Underwater sounds near a fuel receiving facility in western Hong Kong: relevance to dolphins

TitleUnderwater sounds near a fuel receiving facility in western Hong Kong: relevance to dolphins
Publication TypeJournal Article
Year of Publication2002
AuthorsWürsig, B., and
JournalMarine Environmental Research
Volume54
Pagination129-145
EndNote Rec Number2860
KeywordsNoise effects on Marine Mammals
Abstract

Western Hong Kong is home to two species of marine mammals: Indo-Pacific humpbacked
dolphins (Sousa chinensis) and finless porpoises (Neophocaena phocaenoides). Both are threatened
in many parts of their range in southeast Asia [for example, International Biological
Research Institute Reports 9 (1997), 41; Asian Marine Biology 14 (1997) 111]. In 1998, when
the new Hong Kong International Airport opened in western Hong Kong, small tankers
(about 100 m long, cargo capacity about 6300 metric tons) began delivering fuel to the Aviation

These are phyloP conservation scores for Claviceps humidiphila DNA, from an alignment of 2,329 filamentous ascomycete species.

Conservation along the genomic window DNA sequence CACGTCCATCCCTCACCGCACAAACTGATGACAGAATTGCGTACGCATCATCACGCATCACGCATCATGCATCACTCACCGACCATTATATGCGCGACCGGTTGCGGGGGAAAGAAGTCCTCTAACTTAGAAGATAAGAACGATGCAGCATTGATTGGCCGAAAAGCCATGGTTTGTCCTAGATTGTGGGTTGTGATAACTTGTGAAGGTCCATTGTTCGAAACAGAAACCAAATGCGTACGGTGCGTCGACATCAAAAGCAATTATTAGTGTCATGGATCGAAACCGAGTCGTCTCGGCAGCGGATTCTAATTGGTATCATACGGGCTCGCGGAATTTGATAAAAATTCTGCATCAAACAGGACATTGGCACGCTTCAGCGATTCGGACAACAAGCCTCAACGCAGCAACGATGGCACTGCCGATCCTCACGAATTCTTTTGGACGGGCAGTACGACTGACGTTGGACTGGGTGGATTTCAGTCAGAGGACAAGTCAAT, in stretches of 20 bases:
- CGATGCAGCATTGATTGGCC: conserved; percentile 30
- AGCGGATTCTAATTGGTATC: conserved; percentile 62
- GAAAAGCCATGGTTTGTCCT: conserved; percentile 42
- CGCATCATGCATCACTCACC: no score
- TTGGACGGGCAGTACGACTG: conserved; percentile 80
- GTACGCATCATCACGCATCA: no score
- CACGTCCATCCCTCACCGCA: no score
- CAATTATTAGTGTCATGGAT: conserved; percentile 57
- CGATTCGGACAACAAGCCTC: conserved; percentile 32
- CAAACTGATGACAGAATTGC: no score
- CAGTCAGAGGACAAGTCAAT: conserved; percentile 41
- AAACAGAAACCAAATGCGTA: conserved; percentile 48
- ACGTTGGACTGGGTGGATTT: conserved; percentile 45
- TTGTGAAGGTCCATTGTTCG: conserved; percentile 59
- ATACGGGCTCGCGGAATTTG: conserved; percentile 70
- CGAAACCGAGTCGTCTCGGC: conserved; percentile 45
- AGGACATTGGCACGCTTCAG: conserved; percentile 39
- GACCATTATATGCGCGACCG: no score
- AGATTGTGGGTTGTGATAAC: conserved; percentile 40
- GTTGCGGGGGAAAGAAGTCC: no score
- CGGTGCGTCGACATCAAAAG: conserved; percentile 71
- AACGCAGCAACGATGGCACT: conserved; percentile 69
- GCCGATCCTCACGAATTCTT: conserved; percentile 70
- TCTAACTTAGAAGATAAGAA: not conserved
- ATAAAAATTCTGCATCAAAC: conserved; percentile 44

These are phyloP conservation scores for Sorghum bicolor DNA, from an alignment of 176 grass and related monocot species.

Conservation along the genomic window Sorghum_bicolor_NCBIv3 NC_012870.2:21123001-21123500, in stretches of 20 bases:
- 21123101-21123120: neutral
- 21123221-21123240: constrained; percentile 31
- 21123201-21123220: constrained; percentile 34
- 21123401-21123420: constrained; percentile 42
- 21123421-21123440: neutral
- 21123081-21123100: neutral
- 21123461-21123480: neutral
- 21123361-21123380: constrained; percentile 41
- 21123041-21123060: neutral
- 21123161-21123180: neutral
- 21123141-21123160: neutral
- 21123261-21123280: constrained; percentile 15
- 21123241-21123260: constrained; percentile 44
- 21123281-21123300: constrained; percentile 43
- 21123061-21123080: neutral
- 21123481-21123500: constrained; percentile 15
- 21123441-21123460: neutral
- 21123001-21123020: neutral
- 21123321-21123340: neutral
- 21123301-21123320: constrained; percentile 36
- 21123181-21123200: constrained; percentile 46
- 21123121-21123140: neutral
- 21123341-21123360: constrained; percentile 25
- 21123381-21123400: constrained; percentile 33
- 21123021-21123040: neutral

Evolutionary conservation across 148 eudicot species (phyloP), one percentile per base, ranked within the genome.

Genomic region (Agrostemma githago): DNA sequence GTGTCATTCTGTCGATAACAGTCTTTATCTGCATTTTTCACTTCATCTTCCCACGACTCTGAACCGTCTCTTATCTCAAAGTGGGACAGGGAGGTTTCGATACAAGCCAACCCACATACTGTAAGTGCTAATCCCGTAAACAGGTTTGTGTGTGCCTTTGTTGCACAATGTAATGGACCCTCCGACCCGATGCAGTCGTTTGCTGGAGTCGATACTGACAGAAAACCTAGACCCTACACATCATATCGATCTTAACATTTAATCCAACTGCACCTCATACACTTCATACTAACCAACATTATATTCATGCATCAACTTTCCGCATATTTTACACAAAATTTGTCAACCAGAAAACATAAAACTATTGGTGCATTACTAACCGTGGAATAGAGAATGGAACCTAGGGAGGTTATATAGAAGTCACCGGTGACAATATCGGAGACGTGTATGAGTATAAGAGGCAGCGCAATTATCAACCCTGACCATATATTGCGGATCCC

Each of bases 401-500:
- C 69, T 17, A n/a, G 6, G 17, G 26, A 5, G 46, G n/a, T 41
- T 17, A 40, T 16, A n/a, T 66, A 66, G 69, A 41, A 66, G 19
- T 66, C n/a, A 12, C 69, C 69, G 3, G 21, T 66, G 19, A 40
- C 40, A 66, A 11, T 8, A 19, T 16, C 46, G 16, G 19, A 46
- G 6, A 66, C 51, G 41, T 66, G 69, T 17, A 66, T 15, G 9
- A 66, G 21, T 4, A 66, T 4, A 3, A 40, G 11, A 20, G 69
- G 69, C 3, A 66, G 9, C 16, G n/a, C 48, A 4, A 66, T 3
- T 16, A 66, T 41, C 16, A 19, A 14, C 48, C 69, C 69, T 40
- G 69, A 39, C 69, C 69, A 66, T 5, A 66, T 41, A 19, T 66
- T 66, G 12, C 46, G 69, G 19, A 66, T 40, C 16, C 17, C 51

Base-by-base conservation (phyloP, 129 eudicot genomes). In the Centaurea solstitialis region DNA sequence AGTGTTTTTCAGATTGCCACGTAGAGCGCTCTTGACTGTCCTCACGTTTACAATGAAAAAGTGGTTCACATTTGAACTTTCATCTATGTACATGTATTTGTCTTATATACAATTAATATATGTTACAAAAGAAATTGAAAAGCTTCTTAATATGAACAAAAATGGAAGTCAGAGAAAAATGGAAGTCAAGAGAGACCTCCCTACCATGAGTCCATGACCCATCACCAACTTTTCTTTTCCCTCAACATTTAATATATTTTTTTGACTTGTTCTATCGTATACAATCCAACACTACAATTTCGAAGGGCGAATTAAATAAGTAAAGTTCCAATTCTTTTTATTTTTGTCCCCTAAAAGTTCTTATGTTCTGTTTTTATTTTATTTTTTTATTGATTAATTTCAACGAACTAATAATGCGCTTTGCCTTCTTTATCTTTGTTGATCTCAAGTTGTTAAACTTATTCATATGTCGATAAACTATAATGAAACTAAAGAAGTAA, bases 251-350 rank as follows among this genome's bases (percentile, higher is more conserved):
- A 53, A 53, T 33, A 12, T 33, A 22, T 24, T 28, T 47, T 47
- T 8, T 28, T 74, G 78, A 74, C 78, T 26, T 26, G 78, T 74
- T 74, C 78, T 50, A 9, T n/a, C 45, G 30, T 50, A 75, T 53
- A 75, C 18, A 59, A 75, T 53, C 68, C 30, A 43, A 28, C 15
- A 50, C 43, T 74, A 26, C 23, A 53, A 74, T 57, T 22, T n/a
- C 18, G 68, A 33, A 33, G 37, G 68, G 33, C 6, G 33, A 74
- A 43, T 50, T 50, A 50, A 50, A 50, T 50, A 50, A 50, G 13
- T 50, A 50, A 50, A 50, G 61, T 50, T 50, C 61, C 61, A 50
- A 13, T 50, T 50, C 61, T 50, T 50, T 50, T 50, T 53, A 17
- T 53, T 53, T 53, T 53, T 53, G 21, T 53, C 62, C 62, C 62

Fuel Receiving Facility (AFRF) just off Sha Chau Island, north of the airport. Calibrated
sound recordings were taken over a 4-day period from a quiet, anchored boat at distances 80–
2000 m from aviation fuel delivery activities at the AFRF. From the recordings, 143 sections
were selected for analysis. Narrowband spectral densities on the sound pressures were computed,
and one-third octave band levels were derived for center frequencies from 10 to 16,000
Hz. Broadband levels, viz. 10–20,000 Hz, were also computed. The results showed that the
Sha Chau area is normally noisy underwater, with the lowest broadband levels measured
corresponding to those expected during a storm at sea (sea state 6). This background noise is
believed to come largely from heavy vessel traffic in the Urmston Road to the north and east
of Sha Chau and from vessels in the Pearl River Estuary to the West. The sound levels from
the AFRF tankers are comparable to the levels measured from similar- and smaller-sized
supply vessels supporting offshore oil exploration. The strongest sounds recorded were from a
tanker leaving the AFRF at distance 100 m from the hydrophone, for which the one-third
octave band level at 100 Hz was 141 dB re 1 mPa (spectrum level 127 dB re 1 mPa2/Hz) and the
10–20,000 Hz broadband level was 146 dB. At distances of 100 m or more and frequencies
above 300 Hz, the one-third octave band levels were less than 130 dB (spectrum level 111 dB.